India’s bowlers ensured Australia’s lead was below 100 before India scored 274 in their second innings, setting Australia a target of 188. Chase it down and the Aussies would retain the Border-Gavaskar Trophy.

Kohli got his bowlers, especially Ravi Ashwin, fired up for the fourth innings. India went hard with the ball, and their aggressive intent got the better of Steve Smith, who was called out by Kohli for asking the dressing room whether to review his dismissal or not.

India would end up winning by 75 runs, and the Chinnaswamy Stadium went nuts. Although Kohli personally had a poor outing with the bat, his leadership ensured India were not down and out of the series before winning the final Test in his absence.

Virat Kohli celebrating

(Photo by Stu Forster/Getty Images)

India went on to win nine consecutive Test series under Kohli before losing in South Africa. Although they lost the series 2-1, it was an incredibly closely fought content that could have gone India’s way had the remainder of their top six batted well alongside Kohli. The same story continued in India’s 4-1 series loss to England, decided by a handful of crucial moments.

A series win in Australia confirmed Kohli’s status as a great Indian Test captain, and his team would go on to dominate Test cricket and ownership of the ICC Test mace. Between 2018 and 2019 India had failed to take 20 wickets in a Test just twice in 22 Tests, a testament to Kohli’s continued backing of his bowlers to win matches away from home.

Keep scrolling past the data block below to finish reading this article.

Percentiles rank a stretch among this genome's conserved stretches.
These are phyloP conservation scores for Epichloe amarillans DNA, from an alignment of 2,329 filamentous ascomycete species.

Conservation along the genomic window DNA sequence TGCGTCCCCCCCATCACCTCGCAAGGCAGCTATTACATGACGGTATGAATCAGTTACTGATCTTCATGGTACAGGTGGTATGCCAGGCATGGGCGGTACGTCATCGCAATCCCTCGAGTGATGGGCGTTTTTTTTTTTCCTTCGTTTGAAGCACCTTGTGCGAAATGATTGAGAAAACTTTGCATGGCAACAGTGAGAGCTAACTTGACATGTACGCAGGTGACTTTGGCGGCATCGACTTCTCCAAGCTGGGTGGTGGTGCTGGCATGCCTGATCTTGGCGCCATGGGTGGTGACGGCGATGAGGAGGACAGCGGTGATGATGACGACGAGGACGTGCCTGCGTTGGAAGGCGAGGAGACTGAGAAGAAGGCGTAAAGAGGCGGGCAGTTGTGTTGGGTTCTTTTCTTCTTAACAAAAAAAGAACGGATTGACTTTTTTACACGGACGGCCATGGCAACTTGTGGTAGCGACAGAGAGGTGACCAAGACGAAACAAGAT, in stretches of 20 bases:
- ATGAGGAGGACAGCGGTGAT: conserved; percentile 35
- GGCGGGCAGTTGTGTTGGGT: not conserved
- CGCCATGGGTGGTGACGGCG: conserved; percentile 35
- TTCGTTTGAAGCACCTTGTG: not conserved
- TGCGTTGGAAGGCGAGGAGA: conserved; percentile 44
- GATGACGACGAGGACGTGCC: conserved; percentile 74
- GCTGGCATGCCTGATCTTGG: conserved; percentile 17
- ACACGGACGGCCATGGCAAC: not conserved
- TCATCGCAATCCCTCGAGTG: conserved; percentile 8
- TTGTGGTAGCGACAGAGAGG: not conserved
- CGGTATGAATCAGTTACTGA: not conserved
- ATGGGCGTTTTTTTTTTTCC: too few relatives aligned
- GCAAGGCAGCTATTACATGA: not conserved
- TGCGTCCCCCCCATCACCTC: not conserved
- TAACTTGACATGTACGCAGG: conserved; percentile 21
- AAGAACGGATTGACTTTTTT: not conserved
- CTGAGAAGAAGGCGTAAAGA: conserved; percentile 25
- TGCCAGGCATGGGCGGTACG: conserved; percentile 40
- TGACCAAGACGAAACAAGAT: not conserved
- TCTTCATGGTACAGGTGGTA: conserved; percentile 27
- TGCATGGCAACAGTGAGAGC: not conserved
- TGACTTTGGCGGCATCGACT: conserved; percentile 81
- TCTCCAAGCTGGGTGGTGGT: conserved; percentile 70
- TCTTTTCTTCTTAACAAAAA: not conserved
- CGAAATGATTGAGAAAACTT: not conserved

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Virat Kohli won 40 of 68 Tests as Indian captain. He leaves the Test captaincy as India’s greatest Test captain, becoming the first Indian captain to win a Test series in Australia. Hailing from West Delhi, Kohli brought the swagger of a stereotypical West Delhi boy and implemented it in the Indian Test team. The Indian team was fearless under Kohli and would not shy away from a contest, unlike past Indian teams, especially when they toured in Western nations.

From being ranked seventh in Tests, Kohli’s India won the ICC Test mace in five consecutive years, a testament to their hunger for success in the longest format of the game. Kohli prioritised Test cricket and reaped the rewards for his attitude towards the traditional cricket form.

But his captaincy should not have ended in the way it has, with a series loss in South Africa. But that was the risk he took after publicly taking on the Indian selectors and Greg Chappell’s favourite man, Sourav Ganguly. In true Kohli fashion he resigned as Indian Test captain before the selectors could sack him, as they had done with his ODI captaincy.

The past few months have shown that Indian cricket superstars can lose the power they have in a matter of moments due to massive political interference in Indian cricket. Heck, Kohli got away easily. A star as big as Sachin Tendulkar found out he had been sacked as Indian captain through the media.

Despite the circus, this doesn’t take away what Kohli has done for Indian cricket and Test cricket generally. While he never matched the numbers of rival Steve Smith, Kohli still leaves a massive legacy, and that legacy will be all the hard work he did as Test captain.

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Very few cricketers can finish their career being the greatest Test captain from their nation. Virat Kohli is one of those few who can proudly own that title. Indian cricket will find it very difficult to replicate the success it had under him.